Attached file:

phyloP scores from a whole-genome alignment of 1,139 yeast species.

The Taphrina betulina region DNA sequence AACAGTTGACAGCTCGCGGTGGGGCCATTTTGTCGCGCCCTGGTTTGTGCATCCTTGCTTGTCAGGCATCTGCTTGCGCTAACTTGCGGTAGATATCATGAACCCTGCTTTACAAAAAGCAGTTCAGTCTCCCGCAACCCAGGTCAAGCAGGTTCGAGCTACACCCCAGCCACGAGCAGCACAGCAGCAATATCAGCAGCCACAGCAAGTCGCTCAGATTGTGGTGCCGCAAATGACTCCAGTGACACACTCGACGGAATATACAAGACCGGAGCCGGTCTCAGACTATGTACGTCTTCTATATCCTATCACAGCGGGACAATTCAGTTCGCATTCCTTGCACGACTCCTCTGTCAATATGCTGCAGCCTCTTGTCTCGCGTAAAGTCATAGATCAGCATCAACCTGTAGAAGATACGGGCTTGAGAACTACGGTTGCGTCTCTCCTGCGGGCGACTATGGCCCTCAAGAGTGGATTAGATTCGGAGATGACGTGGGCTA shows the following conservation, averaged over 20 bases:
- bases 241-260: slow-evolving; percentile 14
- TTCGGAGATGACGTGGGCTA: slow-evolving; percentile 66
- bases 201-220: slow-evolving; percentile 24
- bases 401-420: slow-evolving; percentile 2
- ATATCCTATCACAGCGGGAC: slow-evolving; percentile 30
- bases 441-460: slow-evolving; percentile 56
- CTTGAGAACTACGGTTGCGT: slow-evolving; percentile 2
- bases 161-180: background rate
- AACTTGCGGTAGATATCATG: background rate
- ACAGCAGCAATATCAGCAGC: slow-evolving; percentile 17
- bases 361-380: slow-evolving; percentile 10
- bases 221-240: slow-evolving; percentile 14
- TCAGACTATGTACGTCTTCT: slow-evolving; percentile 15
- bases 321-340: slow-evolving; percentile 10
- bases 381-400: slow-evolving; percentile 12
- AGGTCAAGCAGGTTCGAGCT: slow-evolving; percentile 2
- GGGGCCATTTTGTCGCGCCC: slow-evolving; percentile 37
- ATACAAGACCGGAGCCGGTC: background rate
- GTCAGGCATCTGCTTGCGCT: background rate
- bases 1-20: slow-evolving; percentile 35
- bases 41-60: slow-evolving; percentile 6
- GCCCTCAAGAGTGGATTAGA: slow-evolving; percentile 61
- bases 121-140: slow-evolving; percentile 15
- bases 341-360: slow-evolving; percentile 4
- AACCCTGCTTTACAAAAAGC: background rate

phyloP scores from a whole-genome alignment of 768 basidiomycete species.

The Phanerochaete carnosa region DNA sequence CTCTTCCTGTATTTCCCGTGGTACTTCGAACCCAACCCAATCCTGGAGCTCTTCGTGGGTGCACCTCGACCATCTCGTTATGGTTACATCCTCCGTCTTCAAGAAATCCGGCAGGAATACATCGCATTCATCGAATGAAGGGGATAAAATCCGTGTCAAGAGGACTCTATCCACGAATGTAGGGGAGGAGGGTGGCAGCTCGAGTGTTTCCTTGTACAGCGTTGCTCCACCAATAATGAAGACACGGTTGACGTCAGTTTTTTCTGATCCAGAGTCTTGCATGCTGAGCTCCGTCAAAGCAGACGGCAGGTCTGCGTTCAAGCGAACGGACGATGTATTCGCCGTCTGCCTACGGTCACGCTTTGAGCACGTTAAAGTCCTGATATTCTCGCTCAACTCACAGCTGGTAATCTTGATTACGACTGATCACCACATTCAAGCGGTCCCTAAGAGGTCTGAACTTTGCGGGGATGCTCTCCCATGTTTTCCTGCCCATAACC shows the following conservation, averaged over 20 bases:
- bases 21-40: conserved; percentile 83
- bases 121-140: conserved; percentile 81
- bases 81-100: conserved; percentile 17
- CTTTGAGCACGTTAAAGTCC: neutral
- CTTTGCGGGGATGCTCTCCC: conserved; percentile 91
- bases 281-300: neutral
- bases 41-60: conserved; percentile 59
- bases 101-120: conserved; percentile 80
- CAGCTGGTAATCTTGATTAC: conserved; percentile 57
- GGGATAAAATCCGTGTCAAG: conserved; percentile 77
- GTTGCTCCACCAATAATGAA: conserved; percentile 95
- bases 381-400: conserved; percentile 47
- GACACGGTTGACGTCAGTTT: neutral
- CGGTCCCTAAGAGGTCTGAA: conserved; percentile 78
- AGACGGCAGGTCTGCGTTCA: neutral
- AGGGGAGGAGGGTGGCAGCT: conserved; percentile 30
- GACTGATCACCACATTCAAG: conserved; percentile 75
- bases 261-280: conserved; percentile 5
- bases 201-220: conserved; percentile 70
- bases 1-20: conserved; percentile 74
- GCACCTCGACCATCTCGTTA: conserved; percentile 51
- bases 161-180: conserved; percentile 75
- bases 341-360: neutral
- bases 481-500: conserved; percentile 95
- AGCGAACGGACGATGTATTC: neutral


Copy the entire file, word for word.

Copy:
phyloP scores from a whole-genome alignment of 1,139 yeast species.

The Taphrina betulina region DNA sequence AACAGTTGACAGCTCGCGGTGGGGCCATTTTGTCGCGCCCTGGTTTGTGCATCCTTGCTTGTCAGGCATCTGCTTGCGCTAACTTGCGGTAGATATCATGAACCCTGCTTTACAAAAAGCAGTTCAGTCTCCCGCAACCCAGGTCAAGCAGGTTCGAGCTACACCCCAGCCACGAGCAGCACAGCAGCAATATCAGCAGCCACAGCAAGTCGCTCAGATTGTGGTGCCGCAAATGACTCCAGTGACACACTCGACGGAATATACAAGACCGGAGCCGGTCTCAGACTATGTACGTCTTCTATATCCTATCACAGCGGGACAATTCAGTTCGCATTCCTTGCACGACTCCTCTGTCAATATGCTGCAGCCTCTTGTCTCGCGTAAAGTCATAGATCAGCATCAACCTGTAGAAGATACGGGCTTGAGAACTACGGTTGCGTCTCTCCTGCGGGCGACTATGGCCCTCAAGAGTGGATTAGATTCGGAGATGACGTGGGCTA shows the following conservation, averaged over 20 bases:
- bases 241-260: slow-evolving; percentile 14
- TTCGGAGATGACGTGGGCTA: slow-evolving; percentile 66
- bases 201-220: slow-evolving; percentile 24
- bases 401-420: slow-evolving; percentile 2
- ATATCCTATCACAGCGGGAC: slow-evolving; percentile 30
- bases 441-460: slow-evolving; percentile 56
- CTTGAGAACTACGGTTGCGT: slow-evolving; percentile 2
- bases 161-180: background rate
- AACTTGCGGTAGATATCATG: background rate
- ACAGCAGCAATATCAGCAGC: slow-evolving; percentile 17
- bases 361-380: slow-evolving; percentile 10
- bases 221-240: slow-evolving; percentile 14
- TCAGACTATGTACGTCTTCT: slow-evolving; percentile 15
- bases 321-340: slow-evolving; percentile 10
- bases 381-400: slow-evolving; percentile 12
- AGGTCAAGCAGGTTCGAGCT: slow-evolving; percentile 2
- GGGGCCATTTTGTCGCGCCC: slow-evolving; percentile 37
- ATACAAGACCGGAGCCGGTC: background rate
- GTCAGGCATCTGCTTGCGCT: background rate
- bases 1-20: slow-evolving; percentile 35
- bases 41-60: slow-evolving; percentile 6
- GCCCTCAAGAGTGGATTAGA: slow-evolving; percentile 61
- bases 121-140: slow-evolving; percentile 15
- bases 341-360: slow-evolving; percentile 4
- AACCCTGCTTTACAAAAAGC: background rate

phyloP scores from a whole-genome alignment of 768 basidiomycete species.

The Phanerochaete carnosa region DNA sequence CTCTTCCTGTATTTCCCGTGGTACTTCGAACCCAACCCAATCCTGGAGCTCTTCGTGGGTGCACCTCGACCATCTCGTTATGGTTACATCCTCCGTCTTCAAGAAATCCGGCAGGAATACATCGCATTCATCGAATGAAGGGGATAAAATCCGTGTCAAGAGGACTCTATCCACGAATGTAGGGGAGGAGGGTGGCAGCTCGAGTGTTTCCTTGTACAGCGTTGCTCCACCAATAATGAAGACACGGTTGACGTCAGTTTTTTCTGATCCAGAGTCTTGCATGCTGAGCTCCGTCAAAGCAGACGGCAGGTCTGCGTTCAAGCGAACGGACGATGTATTCGCCGTCTGCCTACGGTCACGCTTTGAGCACGTTAAAGTCCTGATATTCTCGCTCAACTCACAGCTGGTAATCTTGATTACGACTGATCACCACATTCAAGCGGTCCCTAAGAGGTCTGAACTTTGCGGGGATGCTCTCCCATGTTTTCCTGCCCATAACC shows the following conservation, averaged over 20 bases:
- bases 21-40: conserved; percentile 83
- bases 121-140: conserved; percentile 81
- bases 81-100: conserved; percentile 17
- CTTTGAGCACGTTAAAGTCC: neutral
- CTTTGCGGGGATGCTCTCCC: conserved; percentile 91
- bases 281-300: neutral
- bases 41-60: conserved; percentile 59
- bases 101-120: conserved; percentile 80
- CAGCTGGTAATCTTGATTAC: conserved; percentile 57
- GGGATAAAATCCGTGTCAAG: conserved; percentile 77
- GTTGCTCCACCAATAATGAA: conserved; percentile 95
- bases 381-400: conserved; percentile 47
- GACACGGTTGACGTCAGTTT: neutral
- CGGTCCCTAAGAGGTCTGAA: conserved; percentile 78
- AGACGGCAGGTCTGCGTTCA: neutral
- AGGGGAGGAGGGTGGCAGCT: conserved; percentile 30
- GACTGATCACCACATTCAAG: conserved; percentile 75
- bases 261-280: conserved; percentile 5
- bases 201-220: conserved; percentile 70
- bases 1-20: conserved; percentile 74
- GCACCTCGACCATCTCGTTA: conserved; percentile 51
- bases 161-180: conserved; percentile 75
- bases 341-360: neutral
- bases 481-500: conserved; percentile 95
- AGCGAACGGACGATGTATTC: neutral